What is " "other" perception theory?
Until now you have utilized Self-perception theory  and focused on becoming aware of yourself. Sometimes you may lack awareness of yourself and wish to compare your perceptions with others in order to increase your awareness.
Other perception theory or the social comparison theory has been noted in research and can be utilized by us to learn more about our attitudes and emotions by comparing them with others. A word of caution, however, is that other's interpretations of us should be accepted only as information from which to compare how we may have learned to respond to situations.
The Johari window serves as illustration as to how our awareness may be free, blind, hidden, or unknown.  The concept illustrates the different levels of awareness. As a relationship continues the tendency increases the free area of the window and reduces the blind and hidden area. Through a process of self-disclosure, you may increase your self-awareness.
The free window pane of the Johari window refers to information that is readily available to one's self and others.
The blind window pane refers to information that is not known to one's self, but is known to others.
he hidden window pane refers to information that is known to one's self, but is not known to others.
The unknown window pane refers to information that is not known to oneself nor to others.
When you, or others, disclose how you are reacting to them, or they to you, the process is called feedback. Feedback that others give may increase our self-awareness, i.e., provided that the feedback is focused on the here and now, is specific, and is descriptive. Giving and receiving feedback requires considerable skill and should not be given as a release of tension by the giver.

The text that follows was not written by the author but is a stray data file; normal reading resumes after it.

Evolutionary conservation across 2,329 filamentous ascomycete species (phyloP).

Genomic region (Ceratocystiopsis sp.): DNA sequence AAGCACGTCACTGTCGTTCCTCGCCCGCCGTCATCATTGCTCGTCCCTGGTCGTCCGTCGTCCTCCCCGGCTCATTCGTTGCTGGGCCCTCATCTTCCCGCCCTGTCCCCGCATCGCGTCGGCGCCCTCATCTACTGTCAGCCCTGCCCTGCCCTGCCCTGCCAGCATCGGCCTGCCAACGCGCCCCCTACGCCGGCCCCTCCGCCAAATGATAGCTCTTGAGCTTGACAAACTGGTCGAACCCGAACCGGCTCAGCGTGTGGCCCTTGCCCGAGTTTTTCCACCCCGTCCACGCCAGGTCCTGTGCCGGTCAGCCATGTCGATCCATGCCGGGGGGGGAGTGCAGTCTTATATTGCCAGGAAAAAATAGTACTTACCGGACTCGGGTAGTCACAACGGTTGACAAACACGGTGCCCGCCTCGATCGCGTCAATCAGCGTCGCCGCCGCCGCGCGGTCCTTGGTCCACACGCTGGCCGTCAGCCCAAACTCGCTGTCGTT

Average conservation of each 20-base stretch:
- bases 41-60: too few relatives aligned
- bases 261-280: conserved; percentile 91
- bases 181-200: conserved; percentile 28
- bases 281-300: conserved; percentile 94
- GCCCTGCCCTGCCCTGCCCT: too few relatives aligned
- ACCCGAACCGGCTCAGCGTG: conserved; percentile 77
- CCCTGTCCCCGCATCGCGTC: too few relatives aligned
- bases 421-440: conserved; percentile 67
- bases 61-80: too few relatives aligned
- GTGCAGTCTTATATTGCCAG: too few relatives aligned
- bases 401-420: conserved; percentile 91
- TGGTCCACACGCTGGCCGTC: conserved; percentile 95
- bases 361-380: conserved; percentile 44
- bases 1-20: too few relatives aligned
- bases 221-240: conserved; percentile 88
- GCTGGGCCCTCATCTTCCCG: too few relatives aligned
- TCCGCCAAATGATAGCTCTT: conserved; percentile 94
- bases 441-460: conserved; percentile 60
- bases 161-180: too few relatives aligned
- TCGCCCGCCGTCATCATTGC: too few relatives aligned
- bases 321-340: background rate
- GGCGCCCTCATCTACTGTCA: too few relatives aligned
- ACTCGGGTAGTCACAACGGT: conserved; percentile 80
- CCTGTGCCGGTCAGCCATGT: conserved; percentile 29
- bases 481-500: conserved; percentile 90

Pair off with a friend, or you may enter chat room which you think is in your free window pane with someone else. Next share a personality trait or characteristic that you believe best describes you. Finally, ask the person to write a personality trait, or characteristic, that he/she believes best describes yourself. Compare notes and see if the information is in your free, blind, hidden, or, perhaps, unknown window pane. Be sure and provide the name of the person, the time the activity was done, and the results.
You should compare the information with the 16PF [Factors, Vigilance, Private, ] to see what you may discover about your unknown. Could you tell what might be projection , i. e., interpretation on your part? How would you know? What did you learn from this Johari exercise?